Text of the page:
Granted, it was only 200 doses,but are they really giving it to the high risk groups who should be first in line? Meanwhile, there are lines forming in various places and ordinary people are waiting hours to receive the H1N1 flu vaccine. My coworker had to take the day off to get the vaccine for herself and her daughter this week. I read of one neighborhood pharmacy where 700 people showed up-some from 35 miles away in another town–to see if they could be vaccinated.

Many people around the world are worried about when they will be able to receive their vaccine.

According to the AP wire, Morgan Stanley also received 1,000 vaccine doses, but turned them over to local hospitals when they learned that they had been “served first”.

My responsible employer is offering on-site flu shots and mammograms, but no swine flu vaccine that I know of. Has your employer requested H1N1 vaccine doses-let me know!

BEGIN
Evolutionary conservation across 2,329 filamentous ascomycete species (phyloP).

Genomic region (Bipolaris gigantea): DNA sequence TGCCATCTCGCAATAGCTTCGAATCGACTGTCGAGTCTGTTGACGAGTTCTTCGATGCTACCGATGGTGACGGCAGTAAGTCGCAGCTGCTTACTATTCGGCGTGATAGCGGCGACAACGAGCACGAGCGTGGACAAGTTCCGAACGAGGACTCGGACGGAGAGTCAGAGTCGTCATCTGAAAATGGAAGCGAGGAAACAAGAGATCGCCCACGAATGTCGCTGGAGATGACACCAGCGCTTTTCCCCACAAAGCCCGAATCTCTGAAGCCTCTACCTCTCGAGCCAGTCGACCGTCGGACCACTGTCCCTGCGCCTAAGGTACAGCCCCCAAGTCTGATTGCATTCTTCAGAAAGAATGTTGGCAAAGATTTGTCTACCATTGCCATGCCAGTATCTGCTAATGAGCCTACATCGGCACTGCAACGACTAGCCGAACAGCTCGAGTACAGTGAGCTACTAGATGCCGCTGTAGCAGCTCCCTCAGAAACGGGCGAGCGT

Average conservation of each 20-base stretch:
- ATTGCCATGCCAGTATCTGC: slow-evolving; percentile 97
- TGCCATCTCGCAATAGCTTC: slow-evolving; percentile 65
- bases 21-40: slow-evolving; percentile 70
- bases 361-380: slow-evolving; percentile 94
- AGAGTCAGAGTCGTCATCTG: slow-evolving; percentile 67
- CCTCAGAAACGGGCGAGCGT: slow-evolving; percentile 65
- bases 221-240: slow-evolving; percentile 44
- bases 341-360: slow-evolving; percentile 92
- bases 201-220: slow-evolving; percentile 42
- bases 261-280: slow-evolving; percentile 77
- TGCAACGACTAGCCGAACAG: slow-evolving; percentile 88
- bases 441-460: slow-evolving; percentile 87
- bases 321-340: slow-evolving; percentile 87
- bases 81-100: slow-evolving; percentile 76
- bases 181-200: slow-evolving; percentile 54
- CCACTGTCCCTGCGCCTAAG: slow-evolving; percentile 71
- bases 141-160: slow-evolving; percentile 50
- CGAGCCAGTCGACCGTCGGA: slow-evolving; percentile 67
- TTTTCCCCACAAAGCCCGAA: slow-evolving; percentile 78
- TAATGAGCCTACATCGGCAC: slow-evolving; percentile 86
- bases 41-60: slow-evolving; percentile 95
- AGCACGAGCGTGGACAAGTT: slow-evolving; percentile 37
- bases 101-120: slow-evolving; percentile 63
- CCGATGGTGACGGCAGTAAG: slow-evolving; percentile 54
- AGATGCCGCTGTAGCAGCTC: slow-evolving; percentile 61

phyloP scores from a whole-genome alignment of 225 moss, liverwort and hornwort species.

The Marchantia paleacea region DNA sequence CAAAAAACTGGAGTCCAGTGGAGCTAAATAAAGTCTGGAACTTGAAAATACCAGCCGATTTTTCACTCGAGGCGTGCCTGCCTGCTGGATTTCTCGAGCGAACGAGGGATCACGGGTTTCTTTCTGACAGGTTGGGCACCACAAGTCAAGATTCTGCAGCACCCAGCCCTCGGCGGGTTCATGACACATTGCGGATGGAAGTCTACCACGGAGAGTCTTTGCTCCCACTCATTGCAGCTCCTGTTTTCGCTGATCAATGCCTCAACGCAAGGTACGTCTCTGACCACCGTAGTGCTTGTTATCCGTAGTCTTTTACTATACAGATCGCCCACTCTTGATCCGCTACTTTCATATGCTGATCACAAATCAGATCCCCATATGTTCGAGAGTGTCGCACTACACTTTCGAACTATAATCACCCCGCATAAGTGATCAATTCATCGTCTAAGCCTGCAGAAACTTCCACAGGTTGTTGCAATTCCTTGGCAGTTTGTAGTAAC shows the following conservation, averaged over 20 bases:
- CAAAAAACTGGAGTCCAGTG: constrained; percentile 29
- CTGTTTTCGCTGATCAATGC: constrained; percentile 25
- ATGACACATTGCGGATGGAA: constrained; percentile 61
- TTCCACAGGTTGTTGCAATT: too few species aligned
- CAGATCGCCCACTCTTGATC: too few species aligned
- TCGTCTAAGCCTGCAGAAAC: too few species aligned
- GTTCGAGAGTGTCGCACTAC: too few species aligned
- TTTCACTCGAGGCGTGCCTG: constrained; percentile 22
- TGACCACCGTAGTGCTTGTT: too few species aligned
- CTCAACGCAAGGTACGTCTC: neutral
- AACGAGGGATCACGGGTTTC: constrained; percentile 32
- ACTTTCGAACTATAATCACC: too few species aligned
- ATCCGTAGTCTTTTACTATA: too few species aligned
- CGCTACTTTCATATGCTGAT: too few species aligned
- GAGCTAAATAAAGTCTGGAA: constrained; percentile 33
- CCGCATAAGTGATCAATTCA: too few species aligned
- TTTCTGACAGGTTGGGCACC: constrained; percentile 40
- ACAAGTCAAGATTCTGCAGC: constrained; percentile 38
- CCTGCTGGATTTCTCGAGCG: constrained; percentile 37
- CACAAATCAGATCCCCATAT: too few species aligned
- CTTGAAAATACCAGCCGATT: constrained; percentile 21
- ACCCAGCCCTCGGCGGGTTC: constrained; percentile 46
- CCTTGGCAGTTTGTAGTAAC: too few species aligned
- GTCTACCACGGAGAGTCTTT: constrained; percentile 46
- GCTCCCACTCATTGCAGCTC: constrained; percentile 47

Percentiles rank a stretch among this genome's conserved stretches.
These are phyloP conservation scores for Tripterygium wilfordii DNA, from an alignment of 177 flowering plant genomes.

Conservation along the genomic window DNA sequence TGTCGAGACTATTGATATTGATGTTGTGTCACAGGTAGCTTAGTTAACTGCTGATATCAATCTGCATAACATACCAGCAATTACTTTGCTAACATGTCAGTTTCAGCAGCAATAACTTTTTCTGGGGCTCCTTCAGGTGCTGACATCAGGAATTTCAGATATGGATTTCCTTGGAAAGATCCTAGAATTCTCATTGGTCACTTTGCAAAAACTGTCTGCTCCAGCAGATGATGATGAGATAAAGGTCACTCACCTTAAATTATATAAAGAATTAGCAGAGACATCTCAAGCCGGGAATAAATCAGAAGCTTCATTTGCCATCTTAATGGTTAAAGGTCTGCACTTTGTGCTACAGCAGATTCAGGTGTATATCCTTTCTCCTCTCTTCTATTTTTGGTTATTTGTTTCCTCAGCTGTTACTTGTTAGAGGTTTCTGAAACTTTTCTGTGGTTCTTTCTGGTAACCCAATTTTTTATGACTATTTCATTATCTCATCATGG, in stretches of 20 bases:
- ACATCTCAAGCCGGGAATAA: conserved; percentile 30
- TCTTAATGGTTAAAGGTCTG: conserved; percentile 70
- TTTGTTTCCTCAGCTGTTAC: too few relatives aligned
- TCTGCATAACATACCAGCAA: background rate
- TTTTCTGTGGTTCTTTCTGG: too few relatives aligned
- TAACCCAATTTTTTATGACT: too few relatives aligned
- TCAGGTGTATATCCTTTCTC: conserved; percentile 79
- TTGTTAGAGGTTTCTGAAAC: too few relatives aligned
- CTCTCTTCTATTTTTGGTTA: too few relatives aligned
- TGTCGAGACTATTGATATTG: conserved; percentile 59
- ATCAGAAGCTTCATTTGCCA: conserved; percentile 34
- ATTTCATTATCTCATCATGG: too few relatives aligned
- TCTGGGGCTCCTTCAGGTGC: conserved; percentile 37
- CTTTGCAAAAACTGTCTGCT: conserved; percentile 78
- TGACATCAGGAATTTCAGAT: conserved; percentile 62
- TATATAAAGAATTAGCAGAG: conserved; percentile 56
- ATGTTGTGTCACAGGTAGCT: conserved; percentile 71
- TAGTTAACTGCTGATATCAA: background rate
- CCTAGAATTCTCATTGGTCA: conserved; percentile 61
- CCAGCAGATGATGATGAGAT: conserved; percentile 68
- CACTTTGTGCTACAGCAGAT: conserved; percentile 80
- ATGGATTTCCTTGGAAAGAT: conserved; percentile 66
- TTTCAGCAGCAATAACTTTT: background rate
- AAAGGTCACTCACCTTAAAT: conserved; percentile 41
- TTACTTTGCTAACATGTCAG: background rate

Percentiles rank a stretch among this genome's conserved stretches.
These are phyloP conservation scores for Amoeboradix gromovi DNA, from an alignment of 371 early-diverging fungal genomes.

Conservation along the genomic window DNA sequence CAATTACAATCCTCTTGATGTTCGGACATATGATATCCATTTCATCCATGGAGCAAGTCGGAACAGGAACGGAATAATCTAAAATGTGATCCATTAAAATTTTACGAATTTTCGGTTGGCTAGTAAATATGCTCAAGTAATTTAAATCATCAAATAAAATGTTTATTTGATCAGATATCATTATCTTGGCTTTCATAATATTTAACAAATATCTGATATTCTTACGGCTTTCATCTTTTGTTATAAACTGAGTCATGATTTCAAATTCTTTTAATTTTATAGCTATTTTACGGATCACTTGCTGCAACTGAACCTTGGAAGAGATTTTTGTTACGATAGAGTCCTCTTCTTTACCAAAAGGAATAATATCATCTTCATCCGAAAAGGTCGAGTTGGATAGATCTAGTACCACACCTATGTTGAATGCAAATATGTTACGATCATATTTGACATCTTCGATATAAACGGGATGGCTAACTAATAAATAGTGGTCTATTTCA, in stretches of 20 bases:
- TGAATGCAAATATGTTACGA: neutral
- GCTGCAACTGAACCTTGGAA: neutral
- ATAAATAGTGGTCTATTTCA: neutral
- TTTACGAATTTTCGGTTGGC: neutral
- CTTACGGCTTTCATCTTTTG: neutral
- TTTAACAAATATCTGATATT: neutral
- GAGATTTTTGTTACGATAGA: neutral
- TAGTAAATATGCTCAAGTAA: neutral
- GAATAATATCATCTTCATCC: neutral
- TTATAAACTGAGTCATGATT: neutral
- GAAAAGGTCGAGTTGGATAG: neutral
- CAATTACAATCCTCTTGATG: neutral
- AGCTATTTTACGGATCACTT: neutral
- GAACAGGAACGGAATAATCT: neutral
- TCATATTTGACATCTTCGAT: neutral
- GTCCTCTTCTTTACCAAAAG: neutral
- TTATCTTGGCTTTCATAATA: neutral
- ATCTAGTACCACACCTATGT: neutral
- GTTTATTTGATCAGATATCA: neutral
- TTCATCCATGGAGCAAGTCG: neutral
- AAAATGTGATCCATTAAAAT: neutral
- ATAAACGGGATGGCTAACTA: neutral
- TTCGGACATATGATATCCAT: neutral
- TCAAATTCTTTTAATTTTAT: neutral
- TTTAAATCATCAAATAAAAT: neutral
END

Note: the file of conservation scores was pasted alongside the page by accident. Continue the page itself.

[picapp src=”a/d/c/8/Crowds_Line_Up_e8e0.jpg?adImageId=7408393&imageId=6924560″ width=”380″ height=”293″ /]

A Flu Friend in the UK-How the NHS Fights the Swine Flu October 15, 2009

Posted by Admin in Health Insurance.
Tags: , , , , ,

Remember the song, “You’ve Got a Friend”? The UK has a swine flu readiness plan that calls for the patient to have a “flu friend” to help out. How does this really work?  The story broke this summer, but a friend of mine was just recently called to serve. Here’s the story, as told to me:

“The UK has a nationwide readiness plan for the pandemic. If you think you have swine flu then you call a 24 hour hotline or go to the NHS website where you either fill out a form yourself or get talked through one on the phone. The questionnaire goes through your symptoms and if you hit enough of them you are considered to have swine flu.

[picapp src=”1/e/d/8/The_Post_Office_b568.jpg?adImageId=6138579&imageId=4722834″ width=”234″ height=”310″ /]You are then given an ID number and the address of the nearest pharmacy stocking Tamiflu. The sick person is not meant to leave their house but instead supposed to get a “flu friend” to run errands for them. The flu friend goes to the pharmacy and takes along the poorly person’s ID, proof of address, and ID number from the website/phone call as well as their own ID.